Outcome for Adolescent and Young Adults 16-21 Years of Age (AYA) with Acute Lymphoblastic Leukemia (ALL) Treated on the Children's Cancer Group 1961 Study

Adolescents with acute lymphoblastic leukemia (ALL) represent an understudied subset of the patient population. Adolescents 16 to 21 years of age are eligible for entry onto both children and adult cooperative group trials; however, the rate of participation of adolescents in ALL trials is quite low. Pediatric and adult trials often deliver substantially different therapy. Because adolescents have worse event-free survival rates than younger children with ALL, specific studies aimed at improving outcomes for adolescents are critical for helping this understudied patient population.

Researchers at the University of Chicago Children's Hospital led a clinical trial which included adolescent and young adults to determine the effects of intensification of chemotherapy on treatment outcome. Treatment was stratified based on early marrow response to chemotherapy.

Two hundred and sixty-two young adults ranging from 16-21 years of age were enrolled in the Children's Cancer Group (CCG) 1961 protocol. The study design was based on findings from CCG 1882, which demonstrated that an intensive chemotherapy regimen including high-dose intensity for vincristine, asparaginase and intravenous methotrexate without rescue (augmented BFM) produced a significant improvement in event-free survival and survival for patients with a slow early marrow response (>25 percent blasts in bone marrow on day seven of therapy) compared to a standard BFM therapy. BFM, or Berlin Frankfurt Muenster, refers to the 1976/79 trial of ALL in children which produced impressive disease-free survival rates with a protocol that began with eight weeks of intensive therapy, followed by eight weeks of maintenance therapy, and then another six weeks of intensive treatment (delayed intensification). Augmented BFM included treatment intensification in early treatment phases and added two additional intensified treatment blocks prior to maintenance therapy. For rapid early responders, CCG 1961 attempted to determine whether early treatment intensification, late treatment intensification, or both would improve event-free survival. Patients with slow early response were randomized to the full-augmented treatment arm (increased intensity and increased duration) or the full-augmented treatment arm with additional pulses of idarubicin/cytoxan during the intensification phases of therapy.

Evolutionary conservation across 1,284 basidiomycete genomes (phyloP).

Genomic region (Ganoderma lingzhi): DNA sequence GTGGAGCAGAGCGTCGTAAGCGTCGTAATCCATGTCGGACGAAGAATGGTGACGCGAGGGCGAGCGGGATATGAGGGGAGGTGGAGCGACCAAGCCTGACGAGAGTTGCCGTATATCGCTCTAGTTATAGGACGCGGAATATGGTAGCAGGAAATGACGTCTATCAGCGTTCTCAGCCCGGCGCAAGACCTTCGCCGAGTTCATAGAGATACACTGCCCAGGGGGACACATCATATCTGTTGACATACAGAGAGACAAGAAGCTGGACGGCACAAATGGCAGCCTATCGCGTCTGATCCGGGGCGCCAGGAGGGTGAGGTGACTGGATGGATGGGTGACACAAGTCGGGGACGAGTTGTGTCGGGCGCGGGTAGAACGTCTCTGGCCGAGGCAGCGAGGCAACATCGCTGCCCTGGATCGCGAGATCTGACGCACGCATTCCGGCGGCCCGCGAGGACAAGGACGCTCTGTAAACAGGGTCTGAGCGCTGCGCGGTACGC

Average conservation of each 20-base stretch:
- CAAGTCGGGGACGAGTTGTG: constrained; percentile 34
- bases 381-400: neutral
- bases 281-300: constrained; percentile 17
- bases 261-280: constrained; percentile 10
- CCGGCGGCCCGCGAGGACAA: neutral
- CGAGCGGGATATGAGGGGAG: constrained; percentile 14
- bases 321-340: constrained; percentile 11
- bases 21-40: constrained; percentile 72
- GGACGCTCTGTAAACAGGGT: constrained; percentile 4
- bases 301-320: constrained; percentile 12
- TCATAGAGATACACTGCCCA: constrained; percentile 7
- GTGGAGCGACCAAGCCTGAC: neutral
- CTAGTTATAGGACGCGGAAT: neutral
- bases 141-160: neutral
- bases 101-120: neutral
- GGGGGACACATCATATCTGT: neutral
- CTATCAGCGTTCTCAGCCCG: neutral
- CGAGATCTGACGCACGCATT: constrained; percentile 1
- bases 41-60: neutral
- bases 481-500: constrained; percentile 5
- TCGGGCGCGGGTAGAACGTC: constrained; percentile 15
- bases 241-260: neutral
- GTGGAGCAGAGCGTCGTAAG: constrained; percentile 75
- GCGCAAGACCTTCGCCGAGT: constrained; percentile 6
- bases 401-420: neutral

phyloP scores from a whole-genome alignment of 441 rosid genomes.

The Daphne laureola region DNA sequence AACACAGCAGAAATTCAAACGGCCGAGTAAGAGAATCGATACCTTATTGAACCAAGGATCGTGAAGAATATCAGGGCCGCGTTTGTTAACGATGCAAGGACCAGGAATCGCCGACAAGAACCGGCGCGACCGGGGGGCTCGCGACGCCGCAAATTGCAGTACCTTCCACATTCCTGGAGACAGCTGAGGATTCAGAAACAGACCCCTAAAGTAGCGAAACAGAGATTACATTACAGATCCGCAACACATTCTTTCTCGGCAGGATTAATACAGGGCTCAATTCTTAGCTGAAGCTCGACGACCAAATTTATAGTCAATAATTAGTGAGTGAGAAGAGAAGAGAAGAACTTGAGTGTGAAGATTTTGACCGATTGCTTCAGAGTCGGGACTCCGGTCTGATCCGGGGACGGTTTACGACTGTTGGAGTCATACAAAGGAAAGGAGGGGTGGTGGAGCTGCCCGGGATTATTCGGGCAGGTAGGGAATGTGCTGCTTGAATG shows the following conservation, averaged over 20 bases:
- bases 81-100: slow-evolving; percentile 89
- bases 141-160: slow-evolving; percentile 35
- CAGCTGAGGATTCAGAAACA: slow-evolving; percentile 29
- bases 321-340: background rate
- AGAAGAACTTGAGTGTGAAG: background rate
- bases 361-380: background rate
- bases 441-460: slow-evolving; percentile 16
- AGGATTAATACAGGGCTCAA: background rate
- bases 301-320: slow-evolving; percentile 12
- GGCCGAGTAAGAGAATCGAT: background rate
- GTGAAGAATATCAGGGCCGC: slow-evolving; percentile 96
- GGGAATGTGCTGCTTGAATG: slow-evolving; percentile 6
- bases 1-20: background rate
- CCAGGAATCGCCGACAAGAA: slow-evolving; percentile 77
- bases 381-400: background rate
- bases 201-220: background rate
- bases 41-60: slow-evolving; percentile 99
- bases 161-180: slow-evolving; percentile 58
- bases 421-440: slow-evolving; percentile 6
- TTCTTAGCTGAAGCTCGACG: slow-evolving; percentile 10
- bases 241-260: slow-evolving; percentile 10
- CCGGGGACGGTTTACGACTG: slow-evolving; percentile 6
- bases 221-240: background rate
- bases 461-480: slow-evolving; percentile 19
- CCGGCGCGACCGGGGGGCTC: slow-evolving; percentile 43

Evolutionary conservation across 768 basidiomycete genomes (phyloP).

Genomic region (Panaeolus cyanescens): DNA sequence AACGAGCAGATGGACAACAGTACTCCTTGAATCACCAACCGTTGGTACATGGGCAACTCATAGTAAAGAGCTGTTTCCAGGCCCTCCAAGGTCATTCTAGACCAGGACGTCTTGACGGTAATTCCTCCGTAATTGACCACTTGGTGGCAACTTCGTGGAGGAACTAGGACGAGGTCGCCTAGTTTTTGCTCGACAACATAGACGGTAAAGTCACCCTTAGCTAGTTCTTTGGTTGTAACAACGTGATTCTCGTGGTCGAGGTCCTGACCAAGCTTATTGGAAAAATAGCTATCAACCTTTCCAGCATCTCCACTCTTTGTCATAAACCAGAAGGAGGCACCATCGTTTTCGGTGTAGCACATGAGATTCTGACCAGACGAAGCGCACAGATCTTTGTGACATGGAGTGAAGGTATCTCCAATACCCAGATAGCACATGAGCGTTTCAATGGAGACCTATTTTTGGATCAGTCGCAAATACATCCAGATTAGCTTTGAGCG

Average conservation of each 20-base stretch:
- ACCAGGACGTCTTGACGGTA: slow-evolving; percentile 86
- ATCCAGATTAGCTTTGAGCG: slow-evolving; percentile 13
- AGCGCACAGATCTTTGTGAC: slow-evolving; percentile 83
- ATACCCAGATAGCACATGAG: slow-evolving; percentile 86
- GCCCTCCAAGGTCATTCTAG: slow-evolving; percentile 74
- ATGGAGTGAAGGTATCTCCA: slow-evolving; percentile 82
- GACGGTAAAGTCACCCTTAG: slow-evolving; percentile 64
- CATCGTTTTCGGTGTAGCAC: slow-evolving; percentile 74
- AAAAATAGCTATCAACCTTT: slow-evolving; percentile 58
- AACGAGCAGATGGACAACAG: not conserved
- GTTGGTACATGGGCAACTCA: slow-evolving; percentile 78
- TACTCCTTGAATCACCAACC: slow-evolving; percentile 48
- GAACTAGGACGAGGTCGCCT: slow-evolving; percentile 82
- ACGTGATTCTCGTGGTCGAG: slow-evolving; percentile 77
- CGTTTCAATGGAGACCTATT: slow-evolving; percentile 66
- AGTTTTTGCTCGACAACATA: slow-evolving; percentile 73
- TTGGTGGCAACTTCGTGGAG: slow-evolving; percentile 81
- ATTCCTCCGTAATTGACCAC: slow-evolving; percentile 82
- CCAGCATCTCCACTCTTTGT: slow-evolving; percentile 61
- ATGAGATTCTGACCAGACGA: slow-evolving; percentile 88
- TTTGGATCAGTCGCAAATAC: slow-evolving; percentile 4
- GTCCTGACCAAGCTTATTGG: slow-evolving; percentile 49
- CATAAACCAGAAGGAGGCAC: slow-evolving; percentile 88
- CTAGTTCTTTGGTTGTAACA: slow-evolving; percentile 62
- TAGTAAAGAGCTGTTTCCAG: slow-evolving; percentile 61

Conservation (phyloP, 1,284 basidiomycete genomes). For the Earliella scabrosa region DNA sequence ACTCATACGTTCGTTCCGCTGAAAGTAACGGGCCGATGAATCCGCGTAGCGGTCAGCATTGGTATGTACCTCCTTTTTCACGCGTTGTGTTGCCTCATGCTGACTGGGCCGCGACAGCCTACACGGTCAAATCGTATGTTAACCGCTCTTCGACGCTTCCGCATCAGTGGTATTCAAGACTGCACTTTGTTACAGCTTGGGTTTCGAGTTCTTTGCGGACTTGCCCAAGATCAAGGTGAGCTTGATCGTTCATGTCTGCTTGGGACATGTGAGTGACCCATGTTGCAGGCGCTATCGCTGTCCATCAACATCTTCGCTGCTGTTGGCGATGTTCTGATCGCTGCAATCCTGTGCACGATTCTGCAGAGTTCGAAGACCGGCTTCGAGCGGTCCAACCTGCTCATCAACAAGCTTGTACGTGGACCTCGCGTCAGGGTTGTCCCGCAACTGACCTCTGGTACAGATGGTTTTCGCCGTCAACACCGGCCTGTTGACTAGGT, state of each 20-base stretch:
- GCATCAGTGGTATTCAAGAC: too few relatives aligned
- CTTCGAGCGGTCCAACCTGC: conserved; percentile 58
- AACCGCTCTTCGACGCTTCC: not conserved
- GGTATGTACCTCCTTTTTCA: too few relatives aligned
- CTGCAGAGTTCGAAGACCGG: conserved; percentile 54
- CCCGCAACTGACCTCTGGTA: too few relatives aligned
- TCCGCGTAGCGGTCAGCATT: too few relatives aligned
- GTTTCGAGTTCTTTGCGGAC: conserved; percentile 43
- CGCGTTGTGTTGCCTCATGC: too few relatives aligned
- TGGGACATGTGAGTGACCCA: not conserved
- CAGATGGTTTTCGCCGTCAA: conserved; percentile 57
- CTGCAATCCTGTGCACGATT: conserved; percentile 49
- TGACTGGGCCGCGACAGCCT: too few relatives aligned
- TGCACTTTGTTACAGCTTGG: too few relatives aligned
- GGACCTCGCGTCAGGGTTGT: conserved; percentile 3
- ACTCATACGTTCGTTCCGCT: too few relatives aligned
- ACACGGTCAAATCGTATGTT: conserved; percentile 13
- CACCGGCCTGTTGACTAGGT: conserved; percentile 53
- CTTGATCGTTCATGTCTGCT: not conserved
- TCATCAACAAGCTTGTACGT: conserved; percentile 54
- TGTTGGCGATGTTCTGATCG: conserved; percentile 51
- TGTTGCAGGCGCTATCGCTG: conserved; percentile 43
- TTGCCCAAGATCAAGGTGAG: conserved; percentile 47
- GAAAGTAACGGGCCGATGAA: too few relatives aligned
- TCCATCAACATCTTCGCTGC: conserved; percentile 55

The five-year event-free survival rate for adolescent patients in this study was 68 percent; the five-year survival rate was 77 percent. For rapid early responder patients randomized to the augmented intensity arms (both standard and increased duration), the five-year event-free survival rate was 83.2 percent compared with 60.8 percent for patients treated on the standard intensity treatment arms. Within the augmented intensity arms, increased duration made no difference in the event-free survival rate. There was no difference in five-year event-free survival for the two slow early response treatment arms as well (78 percent for augmented therapy with additional pulses of idarubicin/cytoxan versus 74 percent for the augmented only treatment arm).

Five-year event-free survival for patients with <50,000 white blood cells (WBC) at diagnosis was 73.2 percent versus 54 percent for those with >50,000 WBC. A high WBC count is known to negatively impact the response rate. Unlike for younger patients, there was no difference in outcome for males and females for this adolescent-young adult population. These results indicate that early augmented intensity therapy appears to improve outcome for adolescent ALL patients with a rapid early response to induction therapy.

"Cancer that occurs during adolescence poses a special challenge. Although we now have a better understanding for one successful treatment model in this age group, much more needs to be done to better comprehend the reasons behind the lower overall survival rate in adolescents," said James Nachman, M.D., University of Chicago Children's Hospital and lead investigator. "Identifying improved treatments for adolescents with leukemia through increased clinical trial enrollment of this age group should be a top priority."